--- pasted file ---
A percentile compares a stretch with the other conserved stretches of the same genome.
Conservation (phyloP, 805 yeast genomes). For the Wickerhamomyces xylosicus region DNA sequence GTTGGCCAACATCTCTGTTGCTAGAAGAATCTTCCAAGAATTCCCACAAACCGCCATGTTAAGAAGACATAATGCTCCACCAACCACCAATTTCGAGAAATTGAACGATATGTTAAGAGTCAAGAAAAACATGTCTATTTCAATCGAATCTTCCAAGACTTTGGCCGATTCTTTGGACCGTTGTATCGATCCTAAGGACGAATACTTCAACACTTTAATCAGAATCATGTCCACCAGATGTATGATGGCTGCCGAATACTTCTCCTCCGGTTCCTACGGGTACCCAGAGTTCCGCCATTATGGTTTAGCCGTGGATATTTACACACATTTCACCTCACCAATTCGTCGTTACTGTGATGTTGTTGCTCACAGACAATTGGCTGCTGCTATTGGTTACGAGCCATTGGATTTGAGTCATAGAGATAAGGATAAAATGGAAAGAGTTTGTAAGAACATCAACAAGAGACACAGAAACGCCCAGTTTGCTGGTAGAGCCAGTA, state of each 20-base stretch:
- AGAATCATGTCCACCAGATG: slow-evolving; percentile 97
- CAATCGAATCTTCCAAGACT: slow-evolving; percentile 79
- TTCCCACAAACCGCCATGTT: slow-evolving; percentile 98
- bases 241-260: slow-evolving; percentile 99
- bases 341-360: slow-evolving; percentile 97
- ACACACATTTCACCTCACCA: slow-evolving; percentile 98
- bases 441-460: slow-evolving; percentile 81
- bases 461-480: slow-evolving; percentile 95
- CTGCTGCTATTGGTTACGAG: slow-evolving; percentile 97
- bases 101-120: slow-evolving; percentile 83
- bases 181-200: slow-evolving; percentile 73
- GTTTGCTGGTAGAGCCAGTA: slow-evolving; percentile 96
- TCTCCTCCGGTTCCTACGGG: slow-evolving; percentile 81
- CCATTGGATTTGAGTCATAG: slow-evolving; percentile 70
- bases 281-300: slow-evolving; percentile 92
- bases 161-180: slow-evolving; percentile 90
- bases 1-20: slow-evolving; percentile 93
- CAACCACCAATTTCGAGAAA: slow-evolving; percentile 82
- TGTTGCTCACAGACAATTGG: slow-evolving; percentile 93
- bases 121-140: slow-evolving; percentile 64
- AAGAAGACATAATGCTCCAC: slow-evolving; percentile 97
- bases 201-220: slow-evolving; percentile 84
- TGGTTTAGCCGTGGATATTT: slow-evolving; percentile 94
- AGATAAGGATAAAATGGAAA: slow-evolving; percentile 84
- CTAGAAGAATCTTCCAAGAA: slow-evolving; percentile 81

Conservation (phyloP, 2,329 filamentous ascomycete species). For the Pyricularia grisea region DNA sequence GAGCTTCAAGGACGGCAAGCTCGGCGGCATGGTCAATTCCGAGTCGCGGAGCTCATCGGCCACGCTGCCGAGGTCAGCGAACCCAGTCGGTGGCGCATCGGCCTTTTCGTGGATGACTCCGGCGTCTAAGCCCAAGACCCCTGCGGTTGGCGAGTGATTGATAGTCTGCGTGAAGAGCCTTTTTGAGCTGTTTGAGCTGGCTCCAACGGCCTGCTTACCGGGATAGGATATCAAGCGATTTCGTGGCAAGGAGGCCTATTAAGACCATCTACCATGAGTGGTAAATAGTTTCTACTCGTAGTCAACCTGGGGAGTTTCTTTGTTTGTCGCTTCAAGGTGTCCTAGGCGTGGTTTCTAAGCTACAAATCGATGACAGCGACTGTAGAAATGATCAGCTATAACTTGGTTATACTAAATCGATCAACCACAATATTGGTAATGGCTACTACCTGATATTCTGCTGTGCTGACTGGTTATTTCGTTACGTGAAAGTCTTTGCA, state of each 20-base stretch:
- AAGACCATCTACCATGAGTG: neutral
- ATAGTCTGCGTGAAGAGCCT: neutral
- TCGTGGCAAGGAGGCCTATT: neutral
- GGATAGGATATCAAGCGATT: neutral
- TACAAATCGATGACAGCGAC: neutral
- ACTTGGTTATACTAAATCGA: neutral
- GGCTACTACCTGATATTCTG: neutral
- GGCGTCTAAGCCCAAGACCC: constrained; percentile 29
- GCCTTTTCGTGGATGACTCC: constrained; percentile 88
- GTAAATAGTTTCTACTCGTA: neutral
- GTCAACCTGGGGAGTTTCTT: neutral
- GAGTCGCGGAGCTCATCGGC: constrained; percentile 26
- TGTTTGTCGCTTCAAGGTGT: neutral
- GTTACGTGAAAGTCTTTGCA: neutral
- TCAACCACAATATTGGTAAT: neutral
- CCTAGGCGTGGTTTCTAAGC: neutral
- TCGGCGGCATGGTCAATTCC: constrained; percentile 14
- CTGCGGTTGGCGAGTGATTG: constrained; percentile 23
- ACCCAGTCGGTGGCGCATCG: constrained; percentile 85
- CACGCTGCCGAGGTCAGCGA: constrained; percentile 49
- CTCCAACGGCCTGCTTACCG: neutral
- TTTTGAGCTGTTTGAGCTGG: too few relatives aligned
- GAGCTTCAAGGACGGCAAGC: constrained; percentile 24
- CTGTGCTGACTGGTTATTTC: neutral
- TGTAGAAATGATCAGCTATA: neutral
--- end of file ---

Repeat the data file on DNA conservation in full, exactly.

A percentile compares a stretch with the other conserved stretches of the same genome.
Conservation (phyloP, 805 yeast genomes). For the Wickerhamomyces xylosicus region DNA sequence GTTGGCCAACATCTCTGTTGCTAGAAGAATCTTCCAAGAATTCCCACAAACCGCCATGTTAAGAAGACATAATGCTCCACCAACCACCAATTTCGAGAAATTGAACGATATGTTAAGAGTCAAGAAAAACATGTCTATTTCAATCGAATCTTCCAAGACTTTGGCCGATTCTTTGGACCGTTGTATCGATCCTAAGGACGAATACTTCAACACTTTAATCAGAATCATGTCCACCAGATGTATGATGGCTGCCGAATACTTCTCCTCCGGTTCCTACGGGTACCCAGAGTTCCGCCATTATGGTTTAGCCGTGGATATTTACACACATTTCACCTCACCAATTCGTCGTTACTGTGATGTTGTTGCTCACAGACAATTGGCTGCTGCTATTGGTTACGAGCCATTGGATTTGAGTCATAGAGATAAGGATAAAATGGAAAGAGTTTGTAAGAACATCAACAAGAGACACAGAAACGCCCAGTTTGCTGGTAGAGCCAGTA, state of each 20-base stretch:
- AGAATCATGTCCACCAGATG: slow-evolving; percentile 97
- CAATCGAATCTTCCAAGACT: slow-evolving; percentile 79
- TTCCCACAAACCGCCATGTT: slow-evolving; percentile 98
- bases 241-260: slow-evolving; percentile 99
- bases 341-360: slow-evolving; percentile 97
- ACACACATTTCACCTCACCA: slow-evolving; percentile 98
- bases 441-460: slow-evolving; percentile 81
- bases 461-480: slow-evolving; percentile 95
- CTGCTGCTATTGGTTACGAG: slow-evolving; percentile 97
- bases 101-120: slow-evolving; percentile 83
- bases 181-200: slow-evolving; percentile 73
- GTTTGCTGGTAGAGCCAGTA: slow-evolving; percentile 96
- TCTCCTCCGGTTCCTACGGG: slow-evolving; percentile 81
- CCATTGGATTTGAGTCATAG: slow-evolving; percentile 70
- bases 281-300: slow-evolving; percentile 92
- bases 161-180: slow-evolving; percentile 90
- bases 1-20: slow-evolving; percentile 93
- CAACCACCAATTTCGAGAAA: slow-evolving; percentile 82
- TGTTGCTCACAGACAATTGG: slow-evolving; percentile 93
- bases 121-140: slow-evolving; percentile 64
- AAGAAGACATAATGCTCCAC: slow-evolving; percentile 97
- bases 201-220: slow-evolving; percentile 84
- TGGTTTAGCCGTGGATATTT: slow-evolving; percentile 94
- AGATAAGGATAAAATGGAAA: slow-evolving; percentile 84
- CTAGAAGAATCTTCCAAGAA: slow-evolving; percentile 81

Conservation (phyloP, 2,329 filamentous ascomycete species). For the Pyricularia grisea region DNA sequence GAGCTTCAAGGACGGCAAGCTCGGCGGCATGGTCAATTCCGAGTCGCGGAGCTCATCGGCCACGCTGCCGAGGTCAGCGAACCCAGTCGGTGGCGCATCGGCCTTTTCGTGGATGACTCCGGCGTCTAAGCCCAAGACCCCTGCGGTTGGCGAGTGATTGATAGTCTGCGTGAAGAGCCTTTTTGAGCTGTTTGAGCTGGCTCCAACGGCCTGCTTACCGGGATAGGATATCAAGCGATTTCGTGGCAAGGAGGCCTATTAAGACCATCTACCATGAGTGGTAAATAGTTTCTACTCGTAGTCAACCTGGGGAGTTTCTTTGTTTGTCGCTTCAAGGTGTCCTAGGCGTGGTTTCTAAGCTACAAATCGATGACAGCGACTGTAGAAATGATCAGCTATAACTTGGTTATACTAAATCGATCAACCACAATATTGGTAATGGCTACTACCTGATATTCTGCTGTGCTGACTGGTTATTTCGTTACGTGAAAGTCTTTGCA, state of each 20-base stretch:
- AAGACCATCTACCATGAGTG: neutral
- ATAGTCTGCGTGAAGAGCCT: neutral
- TCGTGGCAAGGAGGCCTATT: neutral
- GGATAGGATATCAAGCGATT: neutral
- TACAAATCGATGACAGCGAC: neutral
- ACTTGGTTATACTAAATCGA: neutral
- GGCTACTACCTGATATTCTG: neutral
- GGCGTCTAAGCCCAAGACCC: constrained; percentile 29
- GCCTTTTCGTGGATGACTCC: constrained; percentile 88
- GTAAATAGTTTCTACTCGTA: neutral
- GTCAACCTGGGGAGTTTCTT: neutral
- GAGTCGCGGAGCTCATCGGC: constrained; percentile 26
- TGTTTGTCGCTTCAAGGTGT: neutral
- GTTACGTGAAAGTCTTTGCA: neutral
- TCAACCACAATATTGGTAAT: neutral
- CCTAGGCGTGGTTTCTAAGC: neutral
- TCGGCGGCATGGTCAATTCC: constrained; percentile 14
- CTGCGGTTGGCGAGTGATTG: constrained; percentile 23
- ACCCAGTCGGTGGCGCATCG: constrained; percentile 85
- CACGCTGCCGAGGTCAGCGA: constrained; percentile 49
- CTCCAACGGCCTGCTTACCG: neutral
- TTTTGAGCTGTTTGAGCTGG: too few relatives aligned
- GAGCTTCAAGGACGGCAAGC: constrained; percentile 24
- CTGTGCTGACTGGTTATTTC: neutral
- TGTAGAAATGATCAGCTATA: neutral